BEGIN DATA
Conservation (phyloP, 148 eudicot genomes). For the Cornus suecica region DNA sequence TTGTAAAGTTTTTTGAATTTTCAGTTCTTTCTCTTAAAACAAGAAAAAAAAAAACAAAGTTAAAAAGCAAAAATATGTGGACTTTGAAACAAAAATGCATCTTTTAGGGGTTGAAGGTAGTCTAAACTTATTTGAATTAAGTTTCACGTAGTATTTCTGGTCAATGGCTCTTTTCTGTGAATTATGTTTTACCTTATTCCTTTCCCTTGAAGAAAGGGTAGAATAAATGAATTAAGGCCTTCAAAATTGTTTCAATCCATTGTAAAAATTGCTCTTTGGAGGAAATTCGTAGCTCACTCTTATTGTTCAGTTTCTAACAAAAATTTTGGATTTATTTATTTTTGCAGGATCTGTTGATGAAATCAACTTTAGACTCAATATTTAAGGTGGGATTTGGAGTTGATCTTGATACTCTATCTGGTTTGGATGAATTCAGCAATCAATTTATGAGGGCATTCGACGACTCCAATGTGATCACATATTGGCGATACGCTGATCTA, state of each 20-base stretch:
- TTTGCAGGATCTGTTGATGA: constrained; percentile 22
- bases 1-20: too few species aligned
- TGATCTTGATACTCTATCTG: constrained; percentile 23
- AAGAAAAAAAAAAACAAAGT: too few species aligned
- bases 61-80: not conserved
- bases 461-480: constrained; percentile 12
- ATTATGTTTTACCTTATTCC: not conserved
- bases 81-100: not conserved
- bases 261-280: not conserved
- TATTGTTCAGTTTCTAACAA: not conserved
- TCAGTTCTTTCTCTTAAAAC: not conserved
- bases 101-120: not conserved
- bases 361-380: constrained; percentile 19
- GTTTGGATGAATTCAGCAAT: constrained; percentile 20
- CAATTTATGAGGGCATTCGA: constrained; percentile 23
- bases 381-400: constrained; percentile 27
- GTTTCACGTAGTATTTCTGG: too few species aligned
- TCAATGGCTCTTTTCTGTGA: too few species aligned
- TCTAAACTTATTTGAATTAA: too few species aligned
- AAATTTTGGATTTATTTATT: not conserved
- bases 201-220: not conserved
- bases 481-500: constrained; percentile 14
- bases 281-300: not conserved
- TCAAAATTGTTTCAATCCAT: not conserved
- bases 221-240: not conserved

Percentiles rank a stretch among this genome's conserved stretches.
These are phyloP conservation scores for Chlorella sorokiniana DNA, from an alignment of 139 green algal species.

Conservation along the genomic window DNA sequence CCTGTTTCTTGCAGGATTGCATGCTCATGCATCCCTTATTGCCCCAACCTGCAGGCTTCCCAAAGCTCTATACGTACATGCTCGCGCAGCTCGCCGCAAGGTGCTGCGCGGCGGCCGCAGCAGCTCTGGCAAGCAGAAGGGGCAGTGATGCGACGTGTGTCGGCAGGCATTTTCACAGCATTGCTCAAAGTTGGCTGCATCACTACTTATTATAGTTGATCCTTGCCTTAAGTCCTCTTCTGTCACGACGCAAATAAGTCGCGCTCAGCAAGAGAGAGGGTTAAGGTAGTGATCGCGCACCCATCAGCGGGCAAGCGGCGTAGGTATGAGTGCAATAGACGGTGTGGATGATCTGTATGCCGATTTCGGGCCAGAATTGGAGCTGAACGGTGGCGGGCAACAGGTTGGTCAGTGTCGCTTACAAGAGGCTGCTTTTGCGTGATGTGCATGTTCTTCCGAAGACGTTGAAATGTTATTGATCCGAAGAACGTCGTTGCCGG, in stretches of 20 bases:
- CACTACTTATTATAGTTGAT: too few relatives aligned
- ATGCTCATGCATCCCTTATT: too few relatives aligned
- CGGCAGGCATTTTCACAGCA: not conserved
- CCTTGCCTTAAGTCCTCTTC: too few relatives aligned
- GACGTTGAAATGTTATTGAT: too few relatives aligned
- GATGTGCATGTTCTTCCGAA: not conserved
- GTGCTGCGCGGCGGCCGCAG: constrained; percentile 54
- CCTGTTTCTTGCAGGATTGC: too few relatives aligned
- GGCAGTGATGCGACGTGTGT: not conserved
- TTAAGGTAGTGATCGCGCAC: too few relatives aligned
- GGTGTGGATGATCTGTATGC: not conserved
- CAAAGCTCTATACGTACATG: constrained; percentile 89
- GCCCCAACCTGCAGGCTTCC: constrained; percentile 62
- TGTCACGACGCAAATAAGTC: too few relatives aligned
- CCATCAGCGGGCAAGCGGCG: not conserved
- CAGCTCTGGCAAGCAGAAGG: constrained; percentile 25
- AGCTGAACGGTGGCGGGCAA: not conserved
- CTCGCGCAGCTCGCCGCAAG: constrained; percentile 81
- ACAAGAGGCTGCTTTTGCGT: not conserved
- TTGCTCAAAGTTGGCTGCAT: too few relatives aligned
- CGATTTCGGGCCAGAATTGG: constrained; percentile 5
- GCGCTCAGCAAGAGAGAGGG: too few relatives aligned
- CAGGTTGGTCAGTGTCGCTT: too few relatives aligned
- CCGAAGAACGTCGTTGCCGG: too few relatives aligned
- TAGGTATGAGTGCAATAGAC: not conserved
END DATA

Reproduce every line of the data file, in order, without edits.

Conservation (phyloP, 148 eudicot genomes). For the Cornus suecica region DNA sequence TTGTAAAGTTTTTTGAATTTTCAGTTCTTTCTCTTAAAACAAGAAAAAAAAAAACAAAGTTAAAAAGCAAAAATATGTGGACTTTGAAACAAAAATGCATCTTTTAGGGGTTGAAGGTAGTCTAAACTTATTTGAATTAAGTTTCACGTAGTATTTCTGGTCAATGGCTCTTTTCTGTGAATTATGTTTTACCTTATTCCTTTCCCTTGAAGAAAGGGTAGAATAAATGAATTAAGGCCTTCAAAATTGTTTCAATCCATTGTAAAAATTGCTCTTTGGAGGAAATTCGTAGCTCACTCTTATTGTTCAGTTTCTAACAAAAATTTTGGATTTATTTATTTTTGCAGGATCTGTTGATGAAATCAACTTTAGACTCAATATTTAAGGTGGGATTTGGAGTTGATCTTGATACTCTATCTGGTTTGGATGAATTCAGCAATCAATTTATGAGGGCATTCGACGACTCCAATGTGATCACATATTGGCGATACGCTGATCTA, state of each 20-base stretch:
- TTTGCAGGATCTGTTGATGA: constrained; percentile 22
- bases 1-20: too few species aligned
- TGATCTTGATACTCTATCTG: constrained; percentile 23
- AAGAAAAAAAAAAACAAAGT: too few species aligned
- bases 61-80: not conserved
- bases 461-480: constrained; percentile 12
- ATTATGTTTTACCTTATTCC: not conserved
- bases 81-100: not conserved
- bases 261-280: not conserved
- TATTGTTCAGTTTCTAACAA: not conserved
- TCAGTTCTTTCTCTTAAAAC: not conserved
- bases 101-120: not conserved
- bases 361-380: constrained; percentile 19
- GTTTGGATGAATTCAGCAAT: constrained; percentile 20
- CAATTTATGAGGGCATTCGA: constrained; percentile 23
- bases 381-400: constrained; percentile 27
- GTTTCACGTAGTATTTCTGG: too few species aligned
- TCAATGGCTCTTTTCTGTGA: too few species aligned
- TCTAAACTTATTTGAATTAA: too few species aligned
- AAATTTTGGATTTATTTATT: not conserved
- bases 201-220: not conserved
- bases 481-500: constrained; percentile 14
- bases 281-300: not conserved
- TCAAAATTGTTTCAATCCAT: not conserved
- bases 221-240: not conserved

Percentiles rank a stretch among this genome's conserved stretches.
These are phyloP conservation scores for Chlorella sorokiniana DNA, from an alignment of 139 green algal species.

Conservation along the genomic window DNA sequence CCTGTTTCTTGCAGGATTGCATGCTCATGCATCCCTTATTGCCCCAACCTGCAGGCTTCCCAAAGCTCTATACGTACATGCTCGCGCAGCTCGCCGCAAGGTGCTGCGCGGCGGCCGCAGCAGCTCTGGCAAGCAGAAGGGGCAGTGATGCGACGTGTGTCGGCAGGCATTTTCACAGCATTGCTCAAAGTTGGCTGCATCACTACTTATTATAGTTGATCCTTGCCTTAAGTCCTCTTCTGTCACGACGCAAATAAGTCGCGCTCAGCAAGAGAGAGGGTTAAGGTAGTGATCGCGCACCCATCAGCGGGCAAGCGGCGTAGGTATGAGTGCAATAGACGGTGTGGATGATCTGTATGCCGATTTCGGGCCAGAATTGGAGCTGAACGGTGGCGGGCAACAGGTTGGTCAGTGTCGCTTACAAGAGGCTGCTTTTGCGTGATGTGCATGTTCTTCCGAAGACGTTGAAATGTTATTGATCCGAAGAACGTCGTTGCCGG, in stretches of 20 bases:
- CACTACTTATTATAGTTGAT: too few relatives aligned
- ATGCTCATGCATCCCTTATT: too few relatives aligned
- CGGCAGGCATTTTCACAGCA: not conserved
- CCTTGCCTTAAGTCCTCTTC: too few relatives aligned
- GACGTTGAAATGTTATTGAT: too few relatives aligned
- GATGTGCATGTTCTTCCGAA: not conserved
- GTGCTGCGCGGCGGCCGCAG: constrained; percentile 54
- CCTGTTTCTTGCAGGATTGC: too few relatives aligned
- GGCAGTGATGCGACGTGTGT: not conserved
- TTAAGGTAGTGATCGCGCAC: too few relatives aligned
- GGTGTGGATGATCTGTATGC: not conserved
- CAAAGCTCTATACGTACATG: constrained; percentile 89
- GCCCCAACCTGCAGGCTTCC: constrained; percentile 62
- TGTCACGACGCAAATAAGTC: too few relatives aligned
- CCATCAGCGGGCAAGCGGCG: not conserved
- CAGCTCTGGCAAGCAGAAGG: constrained; percentile 25
- AGCTGAACGGTGGCGGGCAA: not conserved
- CTCGCGCAGCTCGCCGCAAG: constrained; percentile 81
- ACAAGAGGCTGCTTTTGCGT: not conserved
- TTGCTCAAAGTTGGCTGCAT: too few relatives aligned
- CGATTTCGGGCCAGAATTGG: constrained; percentile 5
- GCGCTCAGCAAGAGAGAGGG: too few relatives aligned
- CAGGTTGGTCAGTGTCGCTT: too few relatives aligned
- CCGAAGAACGTCGTTGCCGG: too few relatives aligned
- TAGGTATGAGTGCAATAGAC: not conserved